On Friday, the Supreme Court asked the Committee of Administrators (CoA) appointed by it to run the BCCI, to release funds to state cricket associations, for organising matches for the ongoing India-Australia test series.
Apart from Himachal Pradesh Cricket Association which is holding the final test in Dharamsala, the bench also considered the pleas of Maharashtra, Karnataka and Jharkhand state cricket associations which organised the last three test matches of the series.
Some state associations drew the attention of the bench, also comprising Justices A M Khanwilkar and D Y Chandrachud, that a similar issue of release of funds may come up again in holding Indian Premier League (IPL) matches, commencing from April 5.
The bench headed by Justice Dipak Misra, said the CoA, state associations and franchise owners will have to comply with the terms of their tripartite agreement to ensure smooth conduct of IPL fixtures.
“It is directed that BCCI shall honour the contractual commitments postulated in the contract so that there is no impediments in holding the test match,” it said.
The direction came when Additional Solicitor General Tushar Mehta, appearing for Himachal Pradseh Cricket Association (HPCA), said the CoA is not releasing Rs 2.5 crore required for conducting the last test match beginning tomorrow in Dharamshala.
He added that BCCI owed over Rs 8 crore to HPCA and the apex cricket body is “contractually bound” to release the money.
However, he said, the CoA had made disbursement of funds conditional to the HPCA giving an undertaking that it would abide by the R M Lodha panel’s recommendations on reforms.
At the outset, ASG Mehta raised the “emergent” issue of disbursement of Rs 2.5 crore to HPCA for holding the test match at Dharamshala, saying a peculiar situation has emerged where its rightful due is not being paid and to giving an undertaking on the Lodha panel recommendations.
Senior advocate Parag Tripathi, appearing for CoA, opposed the plea of HPCA and said that earlier the practice was to pay the money after the match was conducted and they should account for the money.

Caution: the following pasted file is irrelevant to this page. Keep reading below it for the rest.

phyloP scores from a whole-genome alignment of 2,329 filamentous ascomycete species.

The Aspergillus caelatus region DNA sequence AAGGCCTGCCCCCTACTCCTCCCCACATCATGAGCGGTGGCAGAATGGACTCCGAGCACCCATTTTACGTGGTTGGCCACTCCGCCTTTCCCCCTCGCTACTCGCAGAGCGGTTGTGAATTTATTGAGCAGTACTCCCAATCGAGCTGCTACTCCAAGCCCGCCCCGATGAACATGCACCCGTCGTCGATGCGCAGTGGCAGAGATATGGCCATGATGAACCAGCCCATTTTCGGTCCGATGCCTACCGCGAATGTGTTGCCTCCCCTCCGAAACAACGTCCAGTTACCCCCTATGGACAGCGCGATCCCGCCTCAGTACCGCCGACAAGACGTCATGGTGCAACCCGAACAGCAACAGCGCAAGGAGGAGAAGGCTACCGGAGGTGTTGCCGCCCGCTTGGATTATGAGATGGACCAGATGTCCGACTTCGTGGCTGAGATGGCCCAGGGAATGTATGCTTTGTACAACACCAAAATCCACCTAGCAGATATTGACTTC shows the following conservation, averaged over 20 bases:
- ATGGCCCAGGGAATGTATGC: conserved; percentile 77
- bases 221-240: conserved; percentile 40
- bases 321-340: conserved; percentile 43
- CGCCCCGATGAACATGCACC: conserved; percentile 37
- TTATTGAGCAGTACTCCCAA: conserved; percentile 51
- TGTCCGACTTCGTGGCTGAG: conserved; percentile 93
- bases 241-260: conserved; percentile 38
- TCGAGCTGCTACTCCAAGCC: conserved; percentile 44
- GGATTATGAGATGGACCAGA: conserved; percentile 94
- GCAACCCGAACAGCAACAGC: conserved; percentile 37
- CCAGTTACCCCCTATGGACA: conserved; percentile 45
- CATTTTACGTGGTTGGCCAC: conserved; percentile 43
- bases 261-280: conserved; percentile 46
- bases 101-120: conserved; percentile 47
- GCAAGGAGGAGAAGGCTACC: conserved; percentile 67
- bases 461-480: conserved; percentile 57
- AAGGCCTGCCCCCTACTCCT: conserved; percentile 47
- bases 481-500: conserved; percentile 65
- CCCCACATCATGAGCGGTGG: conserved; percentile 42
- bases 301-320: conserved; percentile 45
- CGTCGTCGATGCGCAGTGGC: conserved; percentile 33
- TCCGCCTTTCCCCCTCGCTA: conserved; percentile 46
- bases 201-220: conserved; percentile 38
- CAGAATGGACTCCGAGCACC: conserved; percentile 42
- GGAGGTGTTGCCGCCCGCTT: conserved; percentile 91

The bench, in its order, also dealt with issues including the release of funds to state associations for upcoming IPL matches.
“We have been apprised that the matches are going to commence from 5th April, 2017, and there are ten venues in India. There have to be tripartite contracts some have been entered into, while some shall be entered into in due course.
The bench, meanwhile, clarified that if a person has been an office bearer in a state association for nine years, he would not stand barred from becoming an office bearer in BCCI.
Similarly, an office bearer of BCCI for nine years can still get elected and become part of state cricket bodies.
The clarification came when Attorney General Mukul Rohatgi, appearing for Railways, Services and Association of Universities, alleged that the CoA is claiming that the apex court order on this issue is not “clear”.
In a related issue, the bench also exempted former BCCI President Anurag Thakur from personal appearance on future dates in a case relating to “obstructing and impeding” the apex court’s directions for overhauling governance in the cricket body.
(With inputs from PTI)